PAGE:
Published: Jan 2001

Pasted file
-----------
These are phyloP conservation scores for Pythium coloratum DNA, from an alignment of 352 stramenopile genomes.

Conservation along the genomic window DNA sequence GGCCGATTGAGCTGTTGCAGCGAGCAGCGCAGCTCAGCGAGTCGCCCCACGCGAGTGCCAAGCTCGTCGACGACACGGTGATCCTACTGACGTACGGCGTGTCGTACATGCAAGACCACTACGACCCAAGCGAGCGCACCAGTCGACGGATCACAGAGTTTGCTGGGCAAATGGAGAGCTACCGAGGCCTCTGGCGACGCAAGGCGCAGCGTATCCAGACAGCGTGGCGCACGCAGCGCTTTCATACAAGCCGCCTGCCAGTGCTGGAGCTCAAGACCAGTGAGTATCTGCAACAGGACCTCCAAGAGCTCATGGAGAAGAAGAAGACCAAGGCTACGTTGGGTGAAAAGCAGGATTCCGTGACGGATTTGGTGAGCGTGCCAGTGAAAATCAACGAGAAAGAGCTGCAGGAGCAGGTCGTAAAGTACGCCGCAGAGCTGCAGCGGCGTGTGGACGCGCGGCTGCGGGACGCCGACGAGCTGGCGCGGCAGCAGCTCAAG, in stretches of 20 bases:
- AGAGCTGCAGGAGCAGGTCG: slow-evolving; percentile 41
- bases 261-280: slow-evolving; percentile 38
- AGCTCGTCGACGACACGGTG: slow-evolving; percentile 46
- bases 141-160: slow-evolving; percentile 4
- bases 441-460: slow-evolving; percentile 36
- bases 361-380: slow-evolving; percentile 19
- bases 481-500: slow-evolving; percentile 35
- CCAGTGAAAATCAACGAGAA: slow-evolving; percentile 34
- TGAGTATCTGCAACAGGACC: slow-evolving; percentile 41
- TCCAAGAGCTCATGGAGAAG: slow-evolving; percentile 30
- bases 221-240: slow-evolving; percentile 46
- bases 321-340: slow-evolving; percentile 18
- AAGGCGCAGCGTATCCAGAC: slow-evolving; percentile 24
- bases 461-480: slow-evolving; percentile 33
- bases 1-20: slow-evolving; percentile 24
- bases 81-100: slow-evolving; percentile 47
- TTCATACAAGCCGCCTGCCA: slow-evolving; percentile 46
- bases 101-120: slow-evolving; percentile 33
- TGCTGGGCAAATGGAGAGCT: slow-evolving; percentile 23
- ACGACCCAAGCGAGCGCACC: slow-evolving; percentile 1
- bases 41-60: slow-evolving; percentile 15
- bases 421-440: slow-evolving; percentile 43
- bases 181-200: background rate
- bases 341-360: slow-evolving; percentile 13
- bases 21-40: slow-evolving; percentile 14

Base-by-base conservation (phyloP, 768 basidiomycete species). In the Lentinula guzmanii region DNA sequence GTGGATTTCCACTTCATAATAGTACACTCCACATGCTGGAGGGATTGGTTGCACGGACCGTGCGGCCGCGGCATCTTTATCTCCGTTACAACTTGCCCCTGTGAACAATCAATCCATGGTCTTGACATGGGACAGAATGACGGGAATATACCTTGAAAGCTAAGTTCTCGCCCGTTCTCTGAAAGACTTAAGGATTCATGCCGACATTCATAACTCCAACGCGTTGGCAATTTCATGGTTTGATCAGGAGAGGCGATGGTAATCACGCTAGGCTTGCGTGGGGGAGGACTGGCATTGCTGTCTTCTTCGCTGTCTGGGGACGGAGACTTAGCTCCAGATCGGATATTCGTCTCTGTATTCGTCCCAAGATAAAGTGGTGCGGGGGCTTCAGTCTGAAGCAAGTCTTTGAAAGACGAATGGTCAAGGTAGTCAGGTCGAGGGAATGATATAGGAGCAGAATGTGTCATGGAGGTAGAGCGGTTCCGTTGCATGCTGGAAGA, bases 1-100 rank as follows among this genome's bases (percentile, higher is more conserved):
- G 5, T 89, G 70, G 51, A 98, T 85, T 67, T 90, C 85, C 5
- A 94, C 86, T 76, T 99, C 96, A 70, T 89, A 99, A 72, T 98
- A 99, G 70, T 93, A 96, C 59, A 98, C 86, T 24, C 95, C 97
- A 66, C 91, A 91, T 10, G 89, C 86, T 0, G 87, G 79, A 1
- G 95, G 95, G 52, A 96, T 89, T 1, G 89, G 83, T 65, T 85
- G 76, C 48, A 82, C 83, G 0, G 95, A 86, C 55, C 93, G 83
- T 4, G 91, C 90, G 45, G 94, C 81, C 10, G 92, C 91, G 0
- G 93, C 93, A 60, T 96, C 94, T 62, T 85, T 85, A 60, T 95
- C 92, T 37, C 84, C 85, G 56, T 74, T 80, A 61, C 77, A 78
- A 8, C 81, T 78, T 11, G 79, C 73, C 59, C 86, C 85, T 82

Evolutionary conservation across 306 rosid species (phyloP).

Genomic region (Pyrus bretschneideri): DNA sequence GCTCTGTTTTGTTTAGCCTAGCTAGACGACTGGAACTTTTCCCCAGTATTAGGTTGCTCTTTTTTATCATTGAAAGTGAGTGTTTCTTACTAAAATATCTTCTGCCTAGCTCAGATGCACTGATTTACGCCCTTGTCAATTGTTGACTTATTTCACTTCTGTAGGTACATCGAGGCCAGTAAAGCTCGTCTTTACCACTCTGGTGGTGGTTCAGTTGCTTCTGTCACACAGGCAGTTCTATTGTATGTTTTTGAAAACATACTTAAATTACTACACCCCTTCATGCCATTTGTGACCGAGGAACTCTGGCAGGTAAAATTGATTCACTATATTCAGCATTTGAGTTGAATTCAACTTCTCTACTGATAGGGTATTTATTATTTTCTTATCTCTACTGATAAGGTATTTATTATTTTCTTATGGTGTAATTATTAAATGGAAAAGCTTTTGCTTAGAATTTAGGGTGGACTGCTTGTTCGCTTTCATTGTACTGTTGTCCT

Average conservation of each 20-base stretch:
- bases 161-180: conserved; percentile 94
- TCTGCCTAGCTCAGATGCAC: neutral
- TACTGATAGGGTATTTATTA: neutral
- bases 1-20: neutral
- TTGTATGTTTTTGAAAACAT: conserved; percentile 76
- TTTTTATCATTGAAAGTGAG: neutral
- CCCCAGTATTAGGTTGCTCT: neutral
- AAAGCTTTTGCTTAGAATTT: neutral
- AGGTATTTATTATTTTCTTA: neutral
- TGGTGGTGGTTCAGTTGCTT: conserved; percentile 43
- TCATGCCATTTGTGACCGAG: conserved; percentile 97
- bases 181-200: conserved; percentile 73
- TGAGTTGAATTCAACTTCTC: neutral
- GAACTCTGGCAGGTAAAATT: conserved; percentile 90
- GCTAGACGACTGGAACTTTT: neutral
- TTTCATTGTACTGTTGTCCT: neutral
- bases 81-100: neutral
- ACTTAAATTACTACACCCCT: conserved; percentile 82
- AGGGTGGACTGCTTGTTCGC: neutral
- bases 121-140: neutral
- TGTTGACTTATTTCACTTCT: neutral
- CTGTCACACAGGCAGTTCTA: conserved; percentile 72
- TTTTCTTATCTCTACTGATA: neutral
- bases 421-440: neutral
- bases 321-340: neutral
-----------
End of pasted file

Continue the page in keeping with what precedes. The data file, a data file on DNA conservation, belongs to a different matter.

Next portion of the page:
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The microstructural evolution in alloy systems during irradiation at elevated temperatures is determined by, among other factors, a non-equilibrium segregation process termed radiation-induced segregation (RIS), which can occur as a consequence of: 1. The strong interaction between solutes and the point defects (vacancies and interstitial atoms) generated during irradiation, resulting in coupled transport of the solute atoms by the point-defect fluxes to and away from sinks, such as grain boundaries, free surfaces, dislocations loops, void surfaces, etc. The magnitude of the solute-point defect binding energy determines whether the solute flow is towards or away from the sinks. In general, undersize solutes such as silicon and phosphorus in α-iron bind strongly to the interstitials in a mixed dumbbell configuration, resulting in a marked enrichment at sinks. Conversely, the oversize solutes (Cr and Mo in α-iron) are weakly bound to vacancies and are depleted at sinks. These processes have been modeled [1-3] using a simplified analytical method similar to that for thermally induced non-equilibrium segregation [4,5]; however, these approaches apply essentially to dilute alloys containing < 1 at% solute, and their accuracy is limited in many cases by the lack of precise knowledge of the binding and migration energies of the solute-point defect complexes. 2. The Inverse Kirkendall Effect, whereby the faster-diffusing species exchange more often with the irradiation-induced vacancies migrating to sinks than slow-diffusing species. The fast-diffusing solutes are therefore depleted at sinks while the concentrations of the slow-diffusing species increase. This Inverse Kirkendall Effect due to vacancies has been modeled with some success for both dilute and concentrated alloys using rate theory in which the elemental distribution is obtained by the simultaneous solution of a series of partial differential equations defining the fluxes of all atomic species [6-12]. An Inverse Kirkendall Effect due to interstitials, analogous to the effect of vacancies, may also be expected ; the atom fluxes are in the same direction as the defect fluxes in this case, but the contribution of this effect to the RIS process is uncertain at present.